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You Can't Catch Death
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About the Author

Ianthe Brautigan was born in 1959 and was 25 years old when her father Richard Brautigan committed suicide. She lives in America with her husband and children. This is her first published book.

Reviews

Richard Brautigan (1937-1984) made a big splash with Trout Fishing in America (1967), whose unbuttoned prose found a ready-made audience in the burgeoning counterculture. Brautigan completed 11 more books of fiction and nine of poetry before he took his own life; he is now remembered as a campus favorite, and a notorious drinker. His daughter Ianthe aims to supplant that portrait with a more complex and tender view; her raw, affecting and largely admiring memoir recalls "R.B." as a father and as a writer. Rather than follow his life, or her own, from the late '60s to the early '80s, Ianthe breaks her book up into short sectionsÄsome narrative, some meditative, some impressionisticÄin a manner mildly reminiscent of Trout Fishing itself. In one three-page segment, the adult Ianthe tells her own daughter about Richard's suicide. In the next two pages, Ianthe recalls the bike she got for her ninth birthday. The piece after that (one paragraph) is purely lyrical: "Sometimes the love I have for my father overtakes my whole being... " (A series of single paragraphs, scattered throughout, describe Ianthe's dreams.) The elder Brautigan comes off as energetic, affectionate, playful, outrageous and needyÄincreasingly so as the '70s wore on. His death and Ianthe's progressive reactions to it dominate much of the book. Ianthe's memoir creates a vivid sense of her continuing loss and shows how she has come to terms with it. Her work should please "R.B."'s still-ardent fans, who will seek (and find) facts about a father, and leave with a new, moving knowledge of his daughter. Author tour. (June) FYI: Ianthe's memoir appears at the same time as her father's newly published novella, An Unfortunate Woman, a forgotten manuscript she discovered (see review in this issue's Fiction Forecasts). Copyright 2000 Cahners Business Information.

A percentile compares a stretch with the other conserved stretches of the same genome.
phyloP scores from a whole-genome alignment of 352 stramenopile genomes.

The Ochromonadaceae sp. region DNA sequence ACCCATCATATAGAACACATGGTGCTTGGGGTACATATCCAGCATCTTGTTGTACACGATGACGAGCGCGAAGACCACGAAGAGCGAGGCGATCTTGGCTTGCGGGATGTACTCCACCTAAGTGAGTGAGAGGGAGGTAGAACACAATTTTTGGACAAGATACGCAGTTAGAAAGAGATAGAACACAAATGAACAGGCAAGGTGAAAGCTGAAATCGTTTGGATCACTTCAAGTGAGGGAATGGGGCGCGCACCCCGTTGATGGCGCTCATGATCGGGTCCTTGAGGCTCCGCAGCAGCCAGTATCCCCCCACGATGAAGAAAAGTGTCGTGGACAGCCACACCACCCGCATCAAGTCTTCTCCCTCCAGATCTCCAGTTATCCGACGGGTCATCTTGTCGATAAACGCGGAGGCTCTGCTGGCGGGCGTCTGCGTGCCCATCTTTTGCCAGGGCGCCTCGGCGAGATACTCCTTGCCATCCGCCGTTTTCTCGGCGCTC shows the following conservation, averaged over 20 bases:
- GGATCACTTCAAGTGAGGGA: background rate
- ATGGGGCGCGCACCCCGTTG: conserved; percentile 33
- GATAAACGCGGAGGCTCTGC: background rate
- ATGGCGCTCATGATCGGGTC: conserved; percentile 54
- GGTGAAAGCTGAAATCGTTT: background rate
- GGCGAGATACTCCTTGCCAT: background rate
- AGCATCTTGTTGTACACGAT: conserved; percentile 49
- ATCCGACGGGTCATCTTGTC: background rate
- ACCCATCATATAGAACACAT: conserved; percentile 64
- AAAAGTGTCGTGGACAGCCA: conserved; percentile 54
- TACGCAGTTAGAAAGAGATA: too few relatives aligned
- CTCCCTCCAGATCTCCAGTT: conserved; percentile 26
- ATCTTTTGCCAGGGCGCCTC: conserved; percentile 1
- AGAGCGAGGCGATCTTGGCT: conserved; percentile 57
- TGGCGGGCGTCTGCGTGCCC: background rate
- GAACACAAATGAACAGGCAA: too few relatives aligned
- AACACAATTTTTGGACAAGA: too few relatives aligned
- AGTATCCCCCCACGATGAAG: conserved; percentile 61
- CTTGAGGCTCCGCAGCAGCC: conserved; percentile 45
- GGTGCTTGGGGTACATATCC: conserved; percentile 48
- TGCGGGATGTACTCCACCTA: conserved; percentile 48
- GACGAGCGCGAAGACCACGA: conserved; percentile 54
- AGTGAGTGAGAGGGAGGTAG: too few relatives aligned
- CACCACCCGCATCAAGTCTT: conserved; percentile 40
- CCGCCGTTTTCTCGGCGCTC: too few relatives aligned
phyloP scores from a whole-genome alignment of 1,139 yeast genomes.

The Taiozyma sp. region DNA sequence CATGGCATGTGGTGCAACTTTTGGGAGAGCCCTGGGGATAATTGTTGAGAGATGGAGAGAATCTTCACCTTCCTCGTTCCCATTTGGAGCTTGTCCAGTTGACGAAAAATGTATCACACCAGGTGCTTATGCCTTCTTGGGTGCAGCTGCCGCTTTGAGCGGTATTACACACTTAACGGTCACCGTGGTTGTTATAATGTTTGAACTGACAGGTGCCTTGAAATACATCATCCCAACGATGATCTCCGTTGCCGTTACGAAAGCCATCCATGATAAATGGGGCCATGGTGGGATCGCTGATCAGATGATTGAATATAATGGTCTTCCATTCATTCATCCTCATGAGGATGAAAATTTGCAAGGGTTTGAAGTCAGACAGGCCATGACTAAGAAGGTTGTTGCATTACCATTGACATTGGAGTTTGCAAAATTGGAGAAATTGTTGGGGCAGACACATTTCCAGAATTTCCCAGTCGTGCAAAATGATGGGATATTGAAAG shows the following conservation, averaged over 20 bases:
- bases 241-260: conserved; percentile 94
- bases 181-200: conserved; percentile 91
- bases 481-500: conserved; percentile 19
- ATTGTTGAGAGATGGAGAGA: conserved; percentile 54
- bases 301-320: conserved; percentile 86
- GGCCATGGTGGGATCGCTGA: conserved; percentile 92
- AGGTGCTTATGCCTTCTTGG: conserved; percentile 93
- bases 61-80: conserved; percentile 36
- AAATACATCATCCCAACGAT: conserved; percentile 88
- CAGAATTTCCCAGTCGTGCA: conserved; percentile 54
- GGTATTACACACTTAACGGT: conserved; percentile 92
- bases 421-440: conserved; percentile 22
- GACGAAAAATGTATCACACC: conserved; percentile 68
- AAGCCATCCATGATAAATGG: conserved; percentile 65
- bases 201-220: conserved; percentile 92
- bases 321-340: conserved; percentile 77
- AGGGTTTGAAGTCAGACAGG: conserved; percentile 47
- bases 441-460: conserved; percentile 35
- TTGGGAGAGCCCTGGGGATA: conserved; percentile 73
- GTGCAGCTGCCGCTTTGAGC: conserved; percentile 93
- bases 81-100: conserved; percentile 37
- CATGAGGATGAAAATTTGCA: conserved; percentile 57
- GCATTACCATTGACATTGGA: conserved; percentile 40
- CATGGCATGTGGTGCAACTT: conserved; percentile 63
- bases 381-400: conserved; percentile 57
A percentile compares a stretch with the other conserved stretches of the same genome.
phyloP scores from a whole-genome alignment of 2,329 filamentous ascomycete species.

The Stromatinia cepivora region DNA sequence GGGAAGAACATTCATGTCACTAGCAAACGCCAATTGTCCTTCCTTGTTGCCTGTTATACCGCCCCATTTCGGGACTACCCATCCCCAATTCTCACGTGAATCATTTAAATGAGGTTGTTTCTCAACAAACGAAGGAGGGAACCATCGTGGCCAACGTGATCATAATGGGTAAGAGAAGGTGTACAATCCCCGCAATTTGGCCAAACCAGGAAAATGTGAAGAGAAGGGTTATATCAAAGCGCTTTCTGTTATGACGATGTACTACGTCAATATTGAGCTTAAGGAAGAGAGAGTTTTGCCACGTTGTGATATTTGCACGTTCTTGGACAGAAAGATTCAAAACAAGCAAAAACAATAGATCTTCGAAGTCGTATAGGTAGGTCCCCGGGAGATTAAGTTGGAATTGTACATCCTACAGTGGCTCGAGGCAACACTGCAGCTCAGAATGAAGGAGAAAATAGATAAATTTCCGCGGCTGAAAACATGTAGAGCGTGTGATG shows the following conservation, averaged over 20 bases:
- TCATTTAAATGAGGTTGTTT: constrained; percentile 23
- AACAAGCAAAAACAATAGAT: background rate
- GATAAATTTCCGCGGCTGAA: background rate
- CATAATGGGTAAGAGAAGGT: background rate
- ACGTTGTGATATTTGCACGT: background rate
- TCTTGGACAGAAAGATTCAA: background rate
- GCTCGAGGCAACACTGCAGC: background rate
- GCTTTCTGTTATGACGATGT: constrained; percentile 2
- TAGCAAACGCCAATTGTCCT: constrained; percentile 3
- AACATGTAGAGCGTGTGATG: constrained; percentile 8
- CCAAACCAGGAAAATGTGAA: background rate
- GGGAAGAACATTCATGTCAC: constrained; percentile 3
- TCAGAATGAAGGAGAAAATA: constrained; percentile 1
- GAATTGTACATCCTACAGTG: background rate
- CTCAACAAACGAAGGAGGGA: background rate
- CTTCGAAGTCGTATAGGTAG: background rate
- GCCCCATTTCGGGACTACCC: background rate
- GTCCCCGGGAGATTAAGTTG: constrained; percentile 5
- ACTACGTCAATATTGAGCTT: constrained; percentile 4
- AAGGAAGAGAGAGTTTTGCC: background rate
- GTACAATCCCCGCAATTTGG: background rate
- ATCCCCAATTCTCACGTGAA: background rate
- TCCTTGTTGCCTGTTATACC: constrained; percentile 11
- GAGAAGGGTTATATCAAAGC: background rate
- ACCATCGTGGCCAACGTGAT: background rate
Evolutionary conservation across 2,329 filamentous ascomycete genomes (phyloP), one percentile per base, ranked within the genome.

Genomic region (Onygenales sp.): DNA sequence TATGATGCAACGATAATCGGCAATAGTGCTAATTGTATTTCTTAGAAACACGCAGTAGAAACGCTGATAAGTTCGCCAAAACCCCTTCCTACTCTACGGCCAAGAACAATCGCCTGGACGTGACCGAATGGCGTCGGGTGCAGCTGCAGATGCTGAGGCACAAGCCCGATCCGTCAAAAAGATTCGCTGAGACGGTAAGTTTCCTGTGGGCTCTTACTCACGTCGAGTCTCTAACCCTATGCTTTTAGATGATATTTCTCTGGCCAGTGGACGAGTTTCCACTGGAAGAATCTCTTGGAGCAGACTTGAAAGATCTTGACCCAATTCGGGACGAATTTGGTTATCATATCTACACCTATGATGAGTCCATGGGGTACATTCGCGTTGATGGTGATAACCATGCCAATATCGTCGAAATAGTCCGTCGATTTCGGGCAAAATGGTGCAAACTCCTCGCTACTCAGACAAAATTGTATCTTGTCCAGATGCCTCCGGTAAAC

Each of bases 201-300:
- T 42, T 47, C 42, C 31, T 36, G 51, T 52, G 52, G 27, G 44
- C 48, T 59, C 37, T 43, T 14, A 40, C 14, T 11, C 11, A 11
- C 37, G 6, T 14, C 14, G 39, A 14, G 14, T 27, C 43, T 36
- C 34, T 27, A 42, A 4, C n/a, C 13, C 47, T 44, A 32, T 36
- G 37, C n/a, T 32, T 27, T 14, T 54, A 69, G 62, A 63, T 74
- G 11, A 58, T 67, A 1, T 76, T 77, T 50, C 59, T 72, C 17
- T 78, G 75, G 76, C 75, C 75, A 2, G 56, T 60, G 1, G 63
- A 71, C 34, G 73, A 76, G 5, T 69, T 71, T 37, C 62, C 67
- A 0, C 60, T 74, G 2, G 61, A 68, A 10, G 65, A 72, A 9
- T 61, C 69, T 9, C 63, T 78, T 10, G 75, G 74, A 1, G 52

The author recalls her late father, whose last novel is also in Prepub Alert (p. 62). Copyright 2000 Cahners Business Information.

* poignant and restrained...Brautigan's portrait of her father is as warm as it is unflinching, as generous as it is honest. It is also the story of one woman's journey towards forgiveness, not only of the father who abandoned her, but also of herself, for having 'failed' in some way to save him. Sunday Herald * touching ... wonderfully distilled. London Review of Books * What emerges is a frank and compelling narrative of great integrity which details fascinatingly the minutiae of her father's life...There is absolutely no self-indulgence in You Can't Catch Death, only a desire to lay Richard Brautigan's ghost to rest with dignity The Herald

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